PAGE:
A majestic fortress in the sky
Sigiriya is an ancient rock fortress located in the northern Matale District near the town of Dambulla in the Central Province, Sri Lanka. The name refers to a site of historical and archaeological significance that is dominated by a massive column of rock nearly 200 metres (660 ft) high. According to the ancient Sri Lankan chronicle this site was selected by King Kasyapa (477 – 495 CE) for his new capital. He built his palace on the top of this rock and decorated its sides with colourful frescoes. On a small plateau about halfway up the side of this rock he built a gateway in the form of an enormous lion. The name of this place is derived from this structure —S?h?giri, the Lion Rock. The capital and the royal palace was abandoned after the king’s death. It was used as a Buddhist monastery until the 14th century. Sigiriya today is a UNESCO listed World Heritage Site. It is one of the best preserved examples of ancient urban planning.
John Still in 1907 suggested, “The whole face of the hill appears to have been a gigantic picture gallery… the largest picture in the world perhaps”. The paintings would have covered most of the western face of the rock, an area 140 metres long and 40 metres high. There are references in the graffiti to 500 ladies in these paintings. However, most have been lost forever. More frescoes, different from those on the rock face, can be seen elsewhere, for example on the ceiling of the location called the “Cobra Hood Cave”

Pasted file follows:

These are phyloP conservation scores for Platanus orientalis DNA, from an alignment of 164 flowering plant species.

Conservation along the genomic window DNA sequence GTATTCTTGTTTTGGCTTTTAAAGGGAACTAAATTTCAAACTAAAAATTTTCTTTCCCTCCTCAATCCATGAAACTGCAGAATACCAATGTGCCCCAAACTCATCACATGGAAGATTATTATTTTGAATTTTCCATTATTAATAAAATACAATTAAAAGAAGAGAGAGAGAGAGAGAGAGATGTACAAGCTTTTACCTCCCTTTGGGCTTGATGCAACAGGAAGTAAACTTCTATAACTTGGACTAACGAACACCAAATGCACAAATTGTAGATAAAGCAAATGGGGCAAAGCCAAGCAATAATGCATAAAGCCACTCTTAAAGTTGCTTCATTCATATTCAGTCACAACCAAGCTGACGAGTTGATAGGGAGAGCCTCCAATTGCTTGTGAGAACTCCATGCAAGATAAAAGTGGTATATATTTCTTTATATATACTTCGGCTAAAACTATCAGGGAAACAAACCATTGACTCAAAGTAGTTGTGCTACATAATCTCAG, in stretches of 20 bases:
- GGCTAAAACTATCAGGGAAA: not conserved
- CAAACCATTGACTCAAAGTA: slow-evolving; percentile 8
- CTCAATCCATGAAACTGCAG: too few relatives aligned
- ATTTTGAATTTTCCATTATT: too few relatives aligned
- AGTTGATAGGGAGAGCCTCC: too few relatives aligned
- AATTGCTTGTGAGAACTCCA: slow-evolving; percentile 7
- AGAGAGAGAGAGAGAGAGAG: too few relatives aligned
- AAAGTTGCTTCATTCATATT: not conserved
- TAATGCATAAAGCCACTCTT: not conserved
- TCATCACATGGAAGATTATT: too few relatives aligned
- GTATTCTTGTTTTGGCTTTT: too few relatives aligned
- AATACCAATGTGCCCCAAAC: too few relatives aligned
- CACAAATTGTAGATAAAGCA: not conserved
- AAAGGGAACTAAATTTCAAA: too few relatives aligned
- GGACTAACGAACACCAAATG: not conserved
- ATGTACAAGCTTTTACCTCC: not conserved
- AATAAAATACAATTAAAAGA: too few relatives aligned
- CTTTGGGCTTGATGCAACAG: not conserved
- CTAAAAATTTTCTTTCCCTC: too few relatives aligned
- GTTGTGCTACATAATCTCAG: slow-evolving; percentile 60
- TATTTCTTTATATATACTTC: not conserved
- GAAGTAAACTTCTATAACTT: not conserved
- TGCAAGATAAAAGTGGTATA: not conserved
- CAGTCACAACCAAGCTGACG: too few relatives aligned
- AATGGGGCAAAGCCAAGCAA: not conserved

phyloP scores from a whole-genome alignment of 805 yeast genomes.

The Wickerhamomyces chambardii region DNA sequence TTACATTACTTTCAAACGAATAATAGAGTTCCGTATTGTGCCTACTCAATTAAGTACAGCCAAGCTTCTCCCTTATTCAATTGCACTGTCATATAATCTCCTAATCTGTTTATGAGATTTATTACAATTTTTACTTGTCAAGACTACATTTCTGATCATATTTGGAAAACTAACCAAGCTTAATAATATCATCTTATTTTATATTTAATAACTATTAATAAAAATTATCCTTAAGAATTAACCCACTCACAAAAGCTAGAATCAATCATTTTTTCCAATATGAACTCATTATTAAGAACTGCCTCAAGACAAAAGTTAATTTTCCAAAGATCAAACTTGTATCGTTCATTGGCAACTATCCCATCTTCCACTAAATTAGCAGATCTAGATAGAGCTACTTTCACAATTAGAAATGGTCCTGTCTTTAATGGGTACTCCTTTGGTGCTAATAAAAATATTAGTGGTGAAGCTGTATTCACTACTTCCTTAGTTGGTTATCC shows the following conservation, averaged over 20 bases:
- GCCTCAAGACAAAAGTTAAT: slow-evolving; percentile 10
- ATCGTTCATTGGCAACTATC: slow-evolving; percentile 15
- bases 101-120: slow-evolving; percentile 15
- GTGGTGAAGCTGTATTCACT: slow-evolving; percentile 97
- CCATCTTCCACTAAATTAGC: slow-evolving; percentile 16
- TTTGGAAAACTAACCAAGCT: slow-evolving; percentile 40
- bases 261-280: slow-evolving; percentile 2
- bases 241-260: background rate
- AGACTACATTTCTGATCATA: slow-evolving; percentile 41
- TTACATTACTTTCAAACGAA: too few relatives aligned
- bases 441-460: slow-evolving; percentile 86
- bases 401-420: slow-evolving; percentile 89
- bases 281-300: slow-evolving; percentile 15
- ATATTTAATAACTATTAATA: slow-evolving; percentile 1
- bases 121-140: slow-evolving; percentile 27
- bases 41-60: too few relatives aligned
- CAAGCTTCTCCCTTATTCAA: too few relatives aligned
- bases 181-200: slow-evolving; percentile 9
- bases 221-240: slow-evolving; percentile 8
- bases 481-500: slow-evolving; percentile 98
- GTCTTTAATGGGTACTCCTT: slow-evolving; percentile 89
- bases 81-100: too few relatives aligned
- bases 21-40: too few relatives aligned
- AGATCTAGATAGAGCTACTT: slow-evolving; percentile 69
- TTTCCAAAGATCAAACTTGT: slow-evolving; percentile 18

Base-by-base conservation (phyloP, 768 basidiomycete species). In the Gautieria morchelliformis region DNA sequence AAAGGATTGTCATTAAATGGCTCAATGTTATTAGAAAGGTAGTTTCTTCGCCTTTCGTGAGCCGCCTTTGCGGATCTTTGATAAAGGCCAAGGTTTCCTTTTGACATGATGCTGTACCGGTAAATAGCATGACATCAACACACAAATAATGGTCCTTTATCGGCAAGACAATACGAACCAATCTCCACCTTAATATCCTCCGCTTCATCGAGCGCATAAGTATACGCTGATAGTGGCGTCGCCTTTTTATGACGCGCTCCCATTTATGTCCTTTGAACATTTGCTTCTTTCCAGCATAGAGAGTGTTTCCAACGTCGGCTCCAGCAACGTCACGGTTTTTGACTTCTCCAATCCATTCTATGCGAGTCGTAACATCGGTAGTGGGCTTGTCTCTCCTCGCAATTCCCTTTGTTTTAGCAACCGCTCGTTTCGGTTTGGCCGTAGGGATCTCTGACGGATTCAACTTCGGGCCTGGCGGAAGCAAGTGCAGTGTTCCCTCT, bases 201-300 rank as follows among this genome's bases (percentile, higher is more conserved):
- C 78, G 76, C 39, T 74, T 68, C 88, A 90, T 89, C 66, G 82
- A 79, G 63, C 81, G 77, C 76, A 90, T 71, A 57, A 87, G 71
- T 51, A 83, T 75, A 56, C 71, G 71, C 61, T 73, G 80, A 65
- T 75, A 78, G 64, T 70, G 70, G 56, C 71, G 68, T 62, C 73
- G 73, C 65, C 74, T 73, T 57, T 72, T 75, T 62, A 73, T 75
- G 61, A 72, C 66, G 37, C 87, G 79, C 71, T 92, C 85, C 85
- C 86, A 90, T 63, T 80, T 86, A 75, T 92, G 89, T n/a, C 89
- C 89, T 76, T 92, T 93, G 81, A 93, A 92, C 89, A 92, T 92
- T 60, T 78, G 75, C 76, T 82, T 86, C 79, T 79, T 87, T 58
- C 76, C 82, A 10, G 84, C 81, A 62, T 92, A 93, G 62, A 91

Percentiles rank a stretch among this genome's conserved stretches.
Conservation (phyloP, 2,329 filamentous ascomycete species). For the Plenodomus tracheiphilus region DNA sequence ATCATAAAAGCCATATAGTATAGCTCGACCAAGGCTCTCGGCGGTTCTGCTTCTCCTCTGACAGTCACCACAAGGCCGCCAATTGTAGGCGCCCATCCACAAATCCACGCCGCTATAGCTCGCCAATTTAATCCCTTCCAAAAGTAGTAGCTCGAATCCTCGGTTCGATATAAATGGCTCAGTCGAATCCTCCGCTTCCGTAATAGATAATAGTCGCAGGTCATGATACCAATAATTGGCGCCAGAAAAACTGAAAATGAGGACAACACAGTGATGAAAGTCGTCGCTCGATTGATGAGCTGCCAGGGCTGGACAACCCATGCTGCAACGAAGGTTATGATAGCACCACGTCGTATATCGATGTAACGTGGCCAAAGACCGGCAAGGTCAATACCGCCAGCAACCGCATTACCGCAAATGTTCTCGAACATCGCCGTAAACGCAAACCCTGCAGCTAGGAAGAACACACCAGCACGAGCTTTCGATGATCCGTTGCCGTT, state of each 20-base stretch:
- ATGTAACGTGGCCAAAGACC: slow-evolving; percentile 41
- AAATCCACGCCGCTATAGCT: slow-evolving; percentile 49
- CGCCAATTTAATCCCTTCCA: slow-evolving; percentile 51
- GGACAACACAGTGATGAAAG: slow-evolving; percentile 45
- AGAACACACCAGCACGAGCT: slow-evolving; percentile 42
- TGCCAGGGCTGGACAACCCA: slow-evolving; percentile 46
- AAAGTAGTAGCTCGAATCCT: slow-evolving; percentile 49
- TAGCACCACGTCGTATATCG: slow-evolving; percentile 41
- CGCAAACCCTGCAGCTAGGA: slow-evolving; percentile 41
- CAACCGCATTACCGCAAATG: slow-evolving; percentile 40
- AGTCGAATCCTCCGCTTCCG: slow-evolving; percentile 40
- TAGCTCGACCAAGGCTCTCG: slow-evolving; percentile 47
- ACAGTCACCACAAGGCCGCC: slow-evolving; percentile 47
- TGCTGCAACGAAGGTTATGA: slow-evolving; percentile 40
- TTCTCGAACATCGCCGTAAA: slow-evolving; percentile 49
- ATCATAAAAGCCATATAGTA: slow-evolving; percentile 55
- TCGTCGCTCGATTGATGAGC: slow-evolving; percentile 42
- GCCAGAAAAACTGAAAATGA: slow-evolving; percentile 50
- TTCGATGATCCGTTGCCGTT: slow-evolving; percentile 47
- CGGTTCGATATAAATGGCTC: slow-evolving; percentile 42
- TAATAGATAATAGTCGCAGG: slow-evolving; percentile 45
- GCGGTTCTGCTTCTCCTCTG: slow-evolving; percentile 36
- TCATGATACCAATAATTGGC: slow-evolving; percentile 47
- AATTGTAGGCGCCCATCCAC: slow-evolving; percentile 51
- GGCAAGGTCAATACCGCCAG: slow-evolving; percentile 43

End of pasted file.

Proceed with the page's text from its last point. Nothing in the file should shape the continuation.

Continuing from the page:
The Mirror Wall
Originally this wall was so highly polished that the king could see himself whilst he walked alongside it. Made of brick masonry and covered in highly polished white plaster,the wall is now partially covered with verses scribbled by visitors, some of them dating from as early as the 8th century. People of all types wrote on the wall, on varying subjects such as love, irony, and experiences of all sorts. Further writing on the mirror wall now has been banned for the protection of the old writings.
The water gardens can be seen in the central section of the western precinct. Three principal gardens are found here. The first garden consists of a plot surrounded by water. It is connected to the main precinct using four causeways, with gateways placed at the head of each causeway. This garden is built according to an ancient garden form known as char bagh, and is one of the oldest surviving models of this form.
The second contains two long, deep pools set on either side of the path. Two shallow, serpentine streams lead to these pools. Fountains made of circular limestone plates are placed here. Underground water conduits supply water to these fountains which are still functional, especially during the rainy season. The third garden is situated on a higher level than the other two. It contains a large, octagonal pool with a raised podium on its northeast corner. The large brick and stone wall of the citadel is on the eastern edge of this garden
The boulder gardens consist of several large boulders linked by winding pathways. The gardens extend from the northern slopes to the southern slopes of the hills at the foot of Sigiriya rock. Most of these boulders had a building or pavilion upon them; there are cuttings that were used as footings for brick walls and beams.They were used to be pushed off from the top to attack enemies when they approached.
The terraced gardens are formed from the natural hill at the base of the Sigiriya rock. A series of terraces rises from the pathways of the boulder garden to the staircases on the rock. These have been created by the construction of brick walls, and are located in a roughly concentric plan around the rock. The path through the terraced gardens is formed by a limestone staircase. From this staircase, there is a covered path on the side of the rock, leading to the uppermost terrace where the lion staircase is situated.